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Mekong drug agency leaders accompany UNODC to Shan State to meet opium farming communities and discuss programmes and support

Taunggyi (Myanmar), 24 May 2018
- Drug agency leaders from the Mekong region - Cambodia, China, Lao, Myanmar, Thailand and Viet Nam - alongside UNODC, are visiting remote, mountainous areas around Taunggyi and Hopong of Shan State, Myanmar for two days to meet with former and current opium growing farmers and villages.

The visit has been arranged to connect senior regional policymakers with opium farming communities, to understand the challenges they face and to discuss programmes that can provide alternate sources of income. The Mekong leaders are considering how to support and scale-up so-called alternative development or AD programmes, and, as a result, UNODC and the Government of Myanmar arranged the trip to see the area, living conditions in local communities and the impacts of AD programmes first-hand.


"Talking directly with the farmers and those involved in the projects has been important", said China National Narcotics Control Commission (NNCC) Deputy Secretary General Wei Xiaojun. "Conditions in the communities have improved significantly since they moved away from growing opium, and we have appreciated listening to farmers discuss the benefits and challenges they have faced to make these projects a success. We are committed to seeing alternative development succeed, and hopefully to expand, here in Shan, Myanmar."

He added, "China is considering further support to UNODC so that these efforts become more widely known and so more projects can happen here and in Laos. We encourage other international partners to invest in UNODC programmes that benefit the Mekong region like this."

Officials in attendance were provided with a comprehensive overview of UNODC projects in the area, from the projects' initial conception to their on-the-ground implementation. UNODC experts based in Taunggyi briefed delegates on the work to initiate and sustain coffee production, and arranged for officials to visit three communities where the transition away from opium has successfully taken place, including to working coffee farms and production facilities. In each community, officials were able to meet village leaders and farmers and listen to feedback about the projects, while also being informed about local issues and circumstances.

"Introducing Mekong policymakers to the communities we are working with in Shan is an important step towards aligning our efforts with wider regional development agendas," said Jeremy Douglas, UNODC Regional Representative for Southeast Asia and the Pacific. "We expect that this field visit has opened the eyes of drug policy leaders in the region to the realities faced by communities with few economic options, and that it has impressed on them why a development led approach can help governments address opium and heroin production."

UNODC has been helping farmers around Taunggyi to transition from opium to high-value coffee for nearly four years, with significant transformations in participating communities making the projects' successes clear. The project has so far assisted more than 1000 farmers and their families to develop sustainable incomes within the licit economy. Local enthusiasm for the projects was made further apparent as the farmers recently formed a coffee production cooperative which has now reached an agreement with Malongo of France, a major coffee producer, to purchase their entire coffee crop for a five-year period.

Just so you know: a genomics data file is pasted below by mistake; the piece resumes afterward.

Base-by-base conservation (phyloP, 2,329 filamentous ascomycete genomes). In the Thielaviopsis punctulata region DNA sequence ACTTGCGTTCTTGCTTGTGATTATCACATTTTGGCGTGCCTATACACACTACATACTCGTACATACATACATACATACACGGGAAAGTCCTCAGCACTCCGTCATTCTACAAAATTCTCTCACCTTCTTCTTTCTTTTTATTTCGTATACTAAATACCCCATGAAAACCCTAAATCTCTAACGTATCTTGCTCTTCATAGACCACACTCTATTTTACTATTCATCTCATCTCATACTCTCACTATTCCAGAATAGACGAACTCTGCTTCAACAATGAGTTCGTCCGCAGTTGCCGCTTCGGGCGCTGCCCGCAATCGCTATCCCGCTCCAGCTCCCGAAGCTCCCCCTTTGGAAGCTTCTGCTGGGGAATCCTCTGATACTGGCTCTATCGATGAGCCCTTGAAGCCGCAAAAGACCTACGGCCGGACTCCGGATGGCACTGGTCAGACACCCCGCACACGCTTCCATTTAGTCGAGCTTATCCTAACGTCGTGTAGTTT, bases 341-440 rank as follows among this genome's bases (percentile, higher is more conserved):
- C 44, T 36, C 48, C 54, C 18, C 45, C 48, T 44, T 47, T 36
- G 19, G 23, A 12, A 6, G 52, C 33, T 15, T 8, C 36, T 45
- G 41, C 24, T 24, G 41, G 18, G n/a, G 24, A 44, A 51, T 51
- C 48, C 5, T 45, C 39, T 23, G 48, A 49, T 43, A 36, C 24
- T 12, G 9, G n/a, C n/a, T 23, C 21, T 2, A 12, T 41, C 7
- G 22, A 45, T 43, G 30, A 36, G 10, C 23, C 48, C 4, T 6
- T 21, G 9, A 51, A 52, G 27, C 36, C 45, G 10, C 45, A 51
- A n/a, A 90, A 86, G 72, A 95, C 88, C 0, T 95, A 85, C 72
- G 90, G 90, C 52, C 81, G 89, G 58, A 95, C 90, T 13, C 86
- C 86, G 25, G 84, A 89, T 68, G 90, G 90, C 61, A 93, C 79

"The projects here in South Shan State are a good start," said UNODC's development expert Jamie Perez. "We hope that the officials have appreciated the impressive return on investment the projects offer. The communities have been positively transformed while opium cultivation has been reduced. The timing is good to invest in similar projects in Lao and Myanmar."

UNODC crop substitution programmes are helping opium growing communities in Shan develop in-line with international guidelines and standards for alternative development, and the agreement reached through the 2016 UN General Assembly Special Session on the World Drug Problem or UNGASS. The projects help improve livelihoods, incorporating economic, social and environmental components into each project. Notably, each project works to improve the local environment through supporting reforestation opportunities.

The total area of opium poppy cultivation in Myanmar decreased significantly in 2017 to 41,000 hectares, down 25% from the 55,500 recorded in 2015 in-part due to the effectiveness of substitution and alternative development programmes, as well as broader shifts in the regional drug market towards synthetic drugs.

The visit to Taungyyi and Hopong follows the Senior Officials Conference (SOC) of the Mekong MOU on Drug Control in Nay Pyi Taw May 21-22. The conference brought together the leadership of Mekong drug authorities and over 100 senior delegates and experts to consider the latest data, and for detailed discussions on drug law enforcement, justice, health and alternative development strategies and programmes, while reviewing the implementation of the last Mekong strategy that the countries agreed to.

Click here to learn more about UNODC's work on sustainable alternative development.
Click here to learn more about the Mekong MOU on Drug Control.
Click here to learn more about UNODC's work on drugs and precursors.